Emoji are a graphical shorthand for emotional states, jokes, and nuances of language, so it’s particularly problematic when your friend sees a different emoji than the one you sent. Here’s why your messages might not be coming through like you intended.

How Emoji Work: A Code for Every Smile

We, the end users, only see the graphic fruit of the emoji system. Beneath all those millions of smiley faces, hearts, and tiny piles of poop people send every day, there’s a detailed—and standardized!—code system designed to ensure everyone sees the same thing.

The backbone of emoji is shared by the very text messages their embedded into: Unicode. Unicode is a computer industry standard, dating all the way back to the 1990s, that ensures all the world’s writing systems and symbols will be correctly displayed across electronic devices. The entire standard contains more than 128,000 characters across 135 modern and historical writing systems, including symbols.

When emoji were in their infancy in the 1990s,  telecommunication providers in Japan hijacked some unused entries in the Unicode system to correspond to facial expression emoji. The practice wasn’t standardized at the time but, over the years as emoji grew in popularity and were adopted for use outside of Japan, the Unicode Consortium got involved and emoji were standardized by linking specific emoji to specific codes. In this fashion, just like the capital letter A in Latin script is linked to the code U+0014, the basic smiley face emoji could be forever linked to code U+263A.

How Emoji Fail: Design Differences, Expanding Standards, and Old Phones

Given that every single emoji has its own unique, sandardized code, how exactly does it fall apart?

Designer Interpretation: Not All Smiles Are Equal

First, it might help to think about emojis like letters. Yes the Unicode standard ensures that U+0014 is the capital Latin script letter A, but what font the letter is displayed in has a big influence on how we interpret it. Some fonts are utilitarian, some fonts are styled after fantasy script, some fonts are silly, and what font a designer chooses for display changes how we see something as simple as a letter.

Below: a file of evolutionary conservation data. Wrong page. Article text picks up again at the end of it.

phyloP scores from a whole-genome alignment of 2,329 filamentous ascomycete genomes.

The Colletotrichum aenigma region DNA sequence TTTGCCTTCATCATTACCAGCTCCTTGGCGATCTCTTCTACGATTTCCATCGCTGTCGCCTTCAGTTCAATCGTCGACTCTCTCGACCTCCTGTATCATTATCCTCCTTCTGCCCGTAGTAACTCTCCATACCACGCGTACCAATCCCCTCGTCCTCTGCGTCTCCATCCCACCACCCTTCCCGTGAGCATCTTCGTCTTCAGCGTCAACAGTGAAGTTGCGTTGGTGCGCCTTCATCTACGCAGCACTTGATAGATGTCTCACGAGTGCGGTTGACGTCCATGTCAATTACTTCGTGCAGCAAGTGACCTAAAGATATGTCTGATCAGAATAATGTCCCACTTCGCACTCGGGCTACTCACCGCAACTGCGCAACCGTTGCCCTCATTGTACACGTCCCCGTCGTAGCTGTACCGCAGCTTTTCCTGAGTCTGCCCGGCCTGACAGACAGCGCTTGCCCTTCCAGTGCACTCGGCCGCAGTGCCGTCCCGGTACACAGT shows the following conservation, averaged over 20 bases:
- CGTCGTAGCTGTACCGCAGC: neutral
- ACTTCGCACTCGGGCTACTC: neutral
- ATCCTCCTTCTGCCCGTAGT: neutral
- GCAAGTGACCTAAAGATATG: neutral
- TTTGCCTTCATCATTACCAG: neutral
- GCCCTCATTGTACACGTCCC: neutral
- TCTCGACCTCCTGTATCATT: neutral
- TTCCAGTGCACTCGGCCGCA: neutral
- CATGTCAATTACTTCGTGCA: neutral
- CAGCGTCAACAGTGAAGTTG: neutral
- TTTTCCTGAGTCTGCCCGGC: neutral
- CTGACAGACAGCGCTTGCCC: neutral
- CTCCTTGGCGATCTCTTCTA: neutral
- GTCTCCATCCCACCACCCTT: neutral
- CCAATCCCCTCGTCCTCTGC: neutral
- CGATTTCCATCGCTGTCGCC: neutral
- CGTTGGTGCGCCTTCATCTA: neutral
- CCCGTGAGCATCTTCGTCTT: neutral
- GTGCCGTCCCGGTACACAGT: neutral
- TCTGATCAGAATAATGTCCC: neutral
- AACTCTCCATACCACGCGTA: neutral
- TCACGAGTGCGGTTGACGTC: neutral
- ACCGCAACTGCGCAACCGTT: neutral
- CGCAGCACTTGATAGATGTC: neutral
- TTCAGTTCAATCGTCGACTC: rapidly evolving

The same concept is in effect with emoji. Unicode may say “U+263A is a basic smiley face!” but how that particular basic smiley face looks is up to the people who developed the platform you’re using to send and receive messages.  The following are real world examples of how designers at different companies interpreted “Smiling Face”.

From left: Apple, Google, Microsoft, Samsung, and LG

While there are some differences between the faces—some have rosy cheeks, some are smiling so hard their eyes are crinkling up with happiness—the general message is pretty clear. It would be difficult to interpret any of these symbols as anything but a happy face.

But other symbols, even when it seems like they should be straightforward, aren’t so clear. Here’s what U+1F62C, the “Grimacing Face” looks like across different platforms.

From left: Apple, Google, Microsoft, Samsung, and LG

Apple and Google’s interpretation of it both have a bit of an uncanny valley vibe, like two robots trying to imitate a human grimace. Microsoft and LG seem to have captured the true spirit of a grimace in that their emojis look like they’re actually grimacing at something bad, like a kid about to get hurt or awful news. Samsung, on the other hand, managed to interpret “grimace” as “smile with a sneer as if you just drugged your enemy’s drink while they were in the restroom”. If you send that emoji from your LG phone with the sense that you’re saying “Oh jeez, that’s awful!” a recipient on Samsung phone gets treated to that creepy “I know where you live!” face.

Updates and Old Phones Introduce Hiccups

In addition to the headache of different styling, there’s an additional wrench in your ideographic communications: an expanding emoji library combined with old and infrequently updated phones. If you have a new phone and your recipient has an old phone, or vice versa, there’s a chance that the emoji won’t match across devices, even if the devices are from the same developer.